Want to join our secret organization? Well, first you have to pass the tests.
o the ship in a staff car. Beemish and several others were on hand to see him off. He shook hands all around--a custom which amused him immensely, since the same act meant something tremendously different in most other parts of the universe.
Back in the ship, he walked to his cabin, stripped off his clothes, showered, ate, dressed again. Going into the control room, he checked a number of detectors, found no evidence that any Blues were hunting for him, left the control room and walked back to a supply room.
Here, he selected a plastic vacuum solenoid from a rack, hefted it in one hand for a moment, then deliberately let it drop to the floor. He picked it up, squinted at it, then walked out to the airlock.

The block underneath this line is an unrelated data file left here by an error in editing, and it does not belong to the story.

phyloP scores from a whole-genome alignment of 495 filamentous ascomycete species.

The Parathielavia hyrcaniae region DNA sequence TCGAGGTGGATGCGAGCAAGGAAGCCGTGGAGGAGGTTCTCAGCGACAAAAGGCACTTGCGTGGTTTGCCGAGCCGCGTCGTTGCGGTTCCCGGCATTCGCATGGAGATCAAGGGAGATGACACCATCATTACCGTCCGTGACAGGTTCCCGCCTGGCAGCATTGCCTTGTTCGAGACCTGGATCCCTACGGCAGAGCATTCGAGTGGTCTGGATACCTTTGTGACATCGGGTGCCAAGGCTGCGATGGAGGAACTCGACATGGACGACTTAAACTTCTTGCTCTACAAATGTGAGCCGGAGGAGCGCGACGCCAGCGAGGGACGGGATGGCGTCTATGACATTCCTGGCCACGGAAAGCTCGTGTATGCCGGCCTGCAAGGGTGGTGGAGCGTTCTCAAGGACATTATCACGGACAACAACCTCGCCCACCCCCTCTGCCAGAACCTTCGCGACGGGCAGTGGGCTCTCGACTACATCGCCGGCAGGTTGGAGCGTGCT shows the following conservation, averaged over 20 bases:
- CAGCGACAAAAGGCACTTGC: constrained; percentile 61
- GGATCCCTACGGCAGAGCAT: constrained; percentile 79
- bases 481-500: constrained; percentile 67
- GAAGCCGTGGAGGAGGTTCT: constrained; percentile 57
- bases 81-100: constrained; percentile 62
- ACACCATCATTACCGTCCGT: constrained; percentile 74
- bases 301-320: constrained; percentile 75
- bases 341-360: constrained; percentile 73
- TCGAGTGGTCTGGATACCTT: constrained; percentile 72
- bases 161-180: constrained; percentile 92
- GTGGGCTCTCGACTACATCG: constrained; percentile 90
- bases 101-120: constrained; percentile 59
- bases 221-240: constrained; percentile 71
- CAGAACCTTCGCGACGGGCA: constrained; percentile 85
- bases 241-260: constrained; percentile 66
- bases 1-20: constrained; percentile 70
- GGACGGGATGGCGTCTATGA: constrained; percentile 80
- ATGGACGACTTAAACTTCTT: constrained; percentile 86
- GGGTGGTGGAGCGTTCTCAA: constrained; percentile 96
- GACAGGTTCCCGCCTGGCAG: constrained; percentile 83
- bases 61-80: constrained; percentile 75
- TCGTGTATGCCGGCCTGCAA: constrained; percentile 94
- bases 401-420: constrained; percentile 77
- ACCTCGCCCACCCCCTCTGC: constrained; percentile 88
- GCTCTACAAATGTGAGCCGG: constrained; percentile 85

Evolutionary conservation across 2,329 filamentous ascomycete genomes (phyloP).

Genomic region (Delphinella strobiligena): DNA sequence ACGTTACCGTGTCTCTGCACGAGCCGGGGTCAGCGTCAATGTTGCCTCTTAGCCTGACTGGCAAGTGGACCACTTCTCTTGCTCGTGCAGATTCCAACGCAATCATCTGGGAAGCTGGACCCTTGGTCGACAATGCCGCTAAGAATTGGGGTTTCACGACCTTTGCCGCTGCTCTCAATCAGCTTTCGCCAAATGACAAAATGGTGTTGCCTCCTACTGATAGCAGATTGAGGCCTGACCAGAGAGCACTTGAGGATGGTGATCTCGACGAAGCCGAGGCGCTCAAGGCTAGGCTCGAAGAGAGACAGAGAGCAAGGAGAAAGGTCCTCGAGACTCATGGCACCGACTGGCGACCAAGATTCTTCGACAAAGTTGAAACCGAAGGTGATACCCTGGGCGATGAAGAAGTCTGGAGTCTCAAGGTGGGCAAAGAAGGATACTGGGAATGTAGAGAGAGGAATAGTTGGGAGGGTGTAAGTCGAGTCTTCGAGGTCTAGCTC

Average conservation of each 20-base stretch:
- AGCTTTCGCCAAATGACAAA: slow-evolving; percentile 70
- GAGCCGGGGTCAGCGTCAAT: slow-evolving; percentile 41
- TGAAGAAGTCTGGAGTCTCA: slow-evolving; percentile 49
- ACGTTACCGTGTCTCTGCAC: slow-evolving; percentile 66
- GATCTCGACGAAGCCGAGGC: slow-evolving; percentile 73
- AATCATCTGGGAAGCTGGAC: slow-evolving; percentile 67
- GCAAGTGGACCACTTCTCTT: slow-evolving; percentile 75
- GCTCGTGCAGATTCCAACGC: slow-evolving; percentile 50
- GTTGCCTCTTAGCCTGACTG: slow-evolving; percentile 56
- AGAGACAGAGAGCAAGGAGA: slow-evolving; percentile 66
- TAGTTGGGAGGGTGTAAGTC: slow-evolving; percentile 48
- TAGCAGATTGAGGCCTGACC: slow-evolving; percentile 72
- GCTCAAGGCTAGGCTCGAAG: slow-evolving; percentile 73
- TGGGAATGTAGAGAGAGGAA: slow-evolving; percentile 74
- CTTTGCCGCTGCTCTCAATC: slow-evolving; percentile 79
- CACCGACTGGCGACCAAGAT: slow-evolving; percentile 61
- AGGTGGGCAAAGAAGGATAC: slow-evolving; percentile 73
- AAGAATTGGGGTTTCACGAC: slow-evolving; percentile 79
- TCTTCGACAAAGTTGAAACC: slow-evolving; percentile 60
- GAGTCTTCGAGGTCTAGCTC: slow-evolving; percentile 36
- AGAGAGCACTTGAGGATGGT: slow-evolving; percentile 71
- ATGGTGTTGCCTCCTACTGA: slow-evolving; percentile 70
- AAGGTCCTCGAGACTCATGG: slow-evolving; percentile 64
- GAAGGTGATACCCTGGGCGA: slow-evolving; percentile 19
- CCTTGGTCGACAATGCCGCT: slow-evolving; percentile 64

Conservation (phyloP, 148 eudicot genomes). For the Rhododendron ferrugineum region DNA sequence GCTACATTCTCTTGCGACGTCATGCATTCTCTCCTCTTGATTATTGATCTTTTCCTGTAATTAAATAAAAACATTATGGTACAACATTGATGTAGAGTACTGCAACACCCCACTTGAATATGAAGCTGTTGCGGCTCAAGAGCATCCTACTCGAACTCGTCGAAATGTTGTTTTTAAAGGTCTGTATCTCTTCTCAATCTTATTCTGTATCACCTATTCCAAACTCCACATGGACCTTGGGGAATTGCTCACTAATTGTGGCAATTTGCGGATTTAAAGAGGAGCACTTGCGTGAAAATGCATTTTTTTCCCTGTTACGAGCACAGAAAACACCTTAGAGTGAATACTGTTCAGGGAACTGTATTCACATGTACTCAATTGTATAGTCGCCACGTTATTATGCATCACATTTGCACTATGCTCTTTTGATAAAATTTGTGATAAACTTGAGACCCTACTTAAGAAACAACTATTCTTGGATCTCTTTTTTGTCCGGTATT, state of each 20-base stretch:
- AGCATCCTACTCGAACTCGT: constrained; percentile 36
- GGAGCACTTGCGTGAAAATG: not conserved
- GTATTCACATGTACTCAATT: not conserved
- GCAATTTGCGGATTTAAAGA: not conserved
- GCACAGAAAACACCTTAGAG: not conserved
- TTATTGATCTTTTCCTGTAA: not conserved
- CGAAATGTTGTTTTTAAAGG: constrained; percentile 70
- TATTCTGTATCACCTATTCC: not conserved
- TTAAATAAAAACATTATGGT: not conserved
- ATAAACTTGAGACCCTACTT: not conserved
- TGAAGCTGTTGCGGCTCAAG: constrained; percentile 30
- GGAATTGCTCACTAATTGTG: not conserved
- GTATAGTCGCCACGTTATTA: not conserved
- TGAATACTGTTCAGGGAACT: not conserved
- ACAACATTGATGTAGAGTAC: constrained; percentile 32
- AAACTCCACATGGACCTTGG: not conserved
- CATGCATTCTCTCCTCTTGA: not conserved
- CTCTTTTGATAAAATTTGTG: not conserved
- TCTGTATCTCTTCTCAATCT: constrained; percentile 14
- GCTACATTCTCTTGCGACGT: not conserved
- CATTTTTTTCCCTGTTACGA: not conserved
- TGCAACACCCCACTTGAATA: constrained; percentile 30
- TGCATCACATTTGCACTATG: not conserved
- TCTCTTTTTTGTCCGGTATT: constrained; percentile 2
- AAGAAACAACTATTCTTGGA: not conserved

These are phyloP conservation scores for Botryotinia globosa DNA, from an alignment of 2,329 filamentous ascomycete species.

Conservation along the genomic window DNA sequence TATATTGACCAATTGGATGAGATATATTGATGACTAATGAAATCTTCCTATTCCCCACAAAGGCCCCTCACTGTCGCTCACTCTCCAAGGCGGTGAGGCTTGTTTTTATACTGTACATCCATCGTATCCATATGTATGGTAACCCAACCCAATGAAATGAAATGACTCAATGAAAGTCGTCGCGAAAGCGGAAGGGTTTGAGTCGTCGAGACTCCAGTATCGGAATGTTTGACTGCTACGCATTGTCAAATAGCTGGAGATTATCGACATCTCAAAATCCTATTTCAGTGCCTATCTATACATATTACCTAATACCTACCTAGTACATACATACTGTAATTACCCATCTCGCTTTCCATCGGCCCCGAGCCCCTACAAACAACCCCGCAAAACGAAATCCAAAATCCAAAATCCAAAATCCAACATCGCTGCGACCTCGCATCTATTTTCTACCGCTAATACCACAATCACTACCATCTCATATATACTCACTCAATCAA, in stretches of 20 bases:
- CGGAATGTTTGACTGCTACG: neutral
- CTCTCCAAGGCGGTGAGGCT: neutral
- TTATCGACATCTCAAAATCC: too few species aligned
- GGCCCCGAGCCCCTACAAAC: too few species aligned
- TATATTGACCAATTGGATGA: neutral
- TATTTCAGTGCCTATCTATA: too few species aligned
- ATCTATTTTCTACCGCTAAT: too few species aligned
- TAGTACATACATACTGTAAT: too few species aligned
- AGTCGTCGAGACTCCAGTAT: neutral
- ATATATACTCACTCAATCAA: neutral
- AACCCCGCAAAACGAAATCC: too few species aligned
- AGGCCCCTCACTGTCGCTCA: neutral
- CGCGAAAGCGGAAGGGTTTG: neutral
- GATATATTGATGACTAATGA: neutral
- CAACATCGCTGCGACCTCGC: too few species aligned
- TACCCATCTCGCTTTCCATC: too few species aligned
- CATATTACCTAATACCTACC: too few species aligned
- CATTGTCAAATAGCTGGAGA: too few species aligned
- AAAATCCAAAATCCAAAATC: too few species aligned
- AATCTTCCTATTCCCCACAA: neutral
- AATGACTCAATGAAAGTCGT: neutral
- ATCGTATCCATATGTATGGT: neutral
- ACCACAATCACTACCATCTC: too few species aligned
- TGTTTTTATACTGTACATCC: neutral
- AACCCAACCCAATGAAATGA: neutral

General Beemish was delighted. Everyone was delighted. "No trouble at all," said Beemish, who had already made a phone call that had galvanized two thousand scientists and technicians into action. "We'll have it for you in no time."
"I certainly hope so," said Keeter. Some of the
I kind of liked this story, even though I had pretty much figured out what was going to happen before the end. It's well written, and not necessarily all that far-fetched (ok, some of it is).
An alien drops in on Earth, and the Earthlings fall all over themselves trying to please him.
A lone alien (very humanoid) lands in Washington D.C., but instead of welcoming Earth to the Interstellar Empire, he apologizes for mistakingly landing due to computer error. The Earthlings fall all over themselves trying to prove they are good enough to qualify for the Empire.
There's a twist at the end. The plot is kind of contrived, and the only woman in the story is literally a sex object.
Is it possible that our esteemed lawmakers in Washington can be conned by a smooth patter and a nice suit worn by an alien? Guess, (but you already know, right?) as this fun first contact story unfolds.